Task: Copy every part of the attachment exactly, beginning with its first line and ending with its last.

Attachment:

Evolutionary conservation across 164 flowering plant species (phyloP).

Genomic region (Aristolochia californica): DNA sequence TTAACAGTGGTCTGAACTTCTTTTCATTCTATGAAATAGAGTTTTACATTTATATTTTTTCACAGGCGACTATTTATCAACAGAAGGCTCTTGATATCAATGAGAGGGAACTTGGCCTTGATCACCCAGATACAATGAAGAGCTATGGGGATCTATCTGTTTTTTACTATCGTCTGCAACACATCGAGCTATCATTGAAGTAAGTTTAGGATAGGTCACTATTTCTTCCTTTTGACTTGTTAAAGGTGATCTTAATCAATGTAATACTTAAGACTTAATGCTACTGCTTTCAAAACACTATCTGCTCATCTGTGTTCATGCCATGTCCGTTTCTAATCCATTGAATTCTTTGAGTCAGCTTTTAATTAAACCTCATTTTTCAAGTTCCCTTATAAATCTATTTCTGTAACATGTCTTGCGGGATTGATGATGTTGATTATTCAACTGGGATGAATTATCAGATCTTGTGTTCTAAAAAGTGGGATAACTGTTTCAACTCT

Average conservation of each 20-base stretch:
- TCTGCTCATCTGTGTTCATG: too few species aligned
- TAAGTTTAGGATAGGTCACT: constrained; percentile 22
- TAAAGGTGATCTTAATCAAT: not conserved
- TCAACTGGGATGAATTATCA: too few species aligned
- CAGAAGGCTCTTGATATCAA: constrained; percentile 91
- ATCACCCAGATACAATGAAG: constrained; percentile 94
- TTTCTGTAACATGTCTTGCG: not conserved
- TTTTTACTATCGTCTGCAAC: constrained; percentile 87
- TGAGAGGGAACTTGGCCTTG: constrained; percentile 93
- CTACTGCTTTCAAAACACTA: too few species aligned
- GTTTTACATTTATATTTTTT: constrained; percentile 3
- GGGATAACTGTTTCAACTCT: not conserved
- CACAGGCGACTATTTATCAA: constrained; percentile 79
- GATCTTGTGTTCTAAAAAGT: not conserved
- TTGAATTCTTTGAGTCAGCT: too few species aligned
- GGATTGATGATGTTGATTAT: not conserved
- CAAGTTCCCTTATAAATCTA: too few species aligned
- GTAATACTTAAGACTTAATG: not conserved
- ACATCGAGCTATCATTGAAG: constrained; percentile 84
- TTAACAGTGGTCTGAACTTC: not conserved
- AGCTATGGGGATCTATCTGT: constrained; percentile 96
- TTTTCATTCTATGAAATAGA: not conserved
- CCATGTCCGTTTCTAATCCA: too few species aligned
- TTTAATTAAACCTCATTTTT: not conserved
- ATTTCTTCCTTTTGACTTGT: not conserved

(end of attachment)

Evolutionary conservation across 164 flowering plant species (phyloP).

Genomic region (Aristolochia californica): DNA sequence TTAACAGTGGTCTGAACTTCTTTTCATTCTATGAAATAGAGTTTTACATTTATATTTTTTCACAGGCGACTATTTATCAACAGAAGGCTCTTGATATCAATGAGAGGGAACTTGGCCTTGATCACCCAGATACAATGAAGAGCTATGGGGATCTATCTGTTTTTTACTATCGTCTGCAACACATCGAGCTATCATTGAAGTAAGTTTAGGATAGGTCACTATTTCTTCCTTTTGACTTGTTAAAGGTGATCTTAATCAATGTAATACTTAAGACTTAATGCTACTGCTTTCAAAACACTATCTGCTCATCTGTGTTCATGCCATGTCCGTTTCTAATCCATTGAATTCTTTGAGTCAGCTTTTAATTAAACCTCATTTTTCAAGTTCCCTTATAAATCTATTTCTGTAACATGTCTTGCGGGATTGATGATGTTGATTATTCAACTGGGATGAATTATCAGATCTTGTGTTCTAAAAAGTGGGATAACTGTTTCAACTCT

Average conservation of each 20-base stretch:
- TCTGCTCATCTGTGTTCATG: too few species aligned
- TAAGTTTAGGATAGGTCACT: constrained; percentile 22
- TAAAGGTGATCTTAATCAAT: not conserved
- TCAACTGGGATGAATTATCA: too few species aligned
- CAGAAGGCTCTTGATATCAA: constrained; percentile 91
- ATCACCCAGATACAATGAAG: constrained; percentile 94
- TTTCTGTAACATGTCTTGCG: not conserved
- TTTTTACTATCGTCTGCAAC: constrained; percentile 87
- TGAGAGGGAACTTGGCCTTG: constrained; percentile 93
- CTACTGCTTTCAAAACACTA: too few species aligned
- GTTTTACATTTATATTTTTT: constrained; percentile 3
- GGGATAACTGTTTCAACTCT: not conserved
- CACAGGCGACTATTTATCAA: constrained; percentile 79
- GATCTTGTGTTCTAAAAAGT: not conserved
- TTGAATTCTTTGAGTCAGCT: too few species aligned
- GGATTGATGATGTTGATTAT: not conserved
- CAAGTTCCCTTATAAATCTA: too few species aligned
- GTAATACTTAAGACTTAATG: not conserved
- ACATCGAGCTATCATTGAAG: constrained; percentile 84
- TTAACAGTGGTCTGAACTTC: not conserved
- AGCTATGGGGATCTATCTGT: constrained; percentile 96
- TTTTCATTCTATGAAATAGA: not conserved
- CCATGTCCGTTTCTAATCCA: too few species aligned
- TTTAATTAAACCTCATTTTT: not conserved
- ATTTCTTCCTTTTGACTTGT: not conserved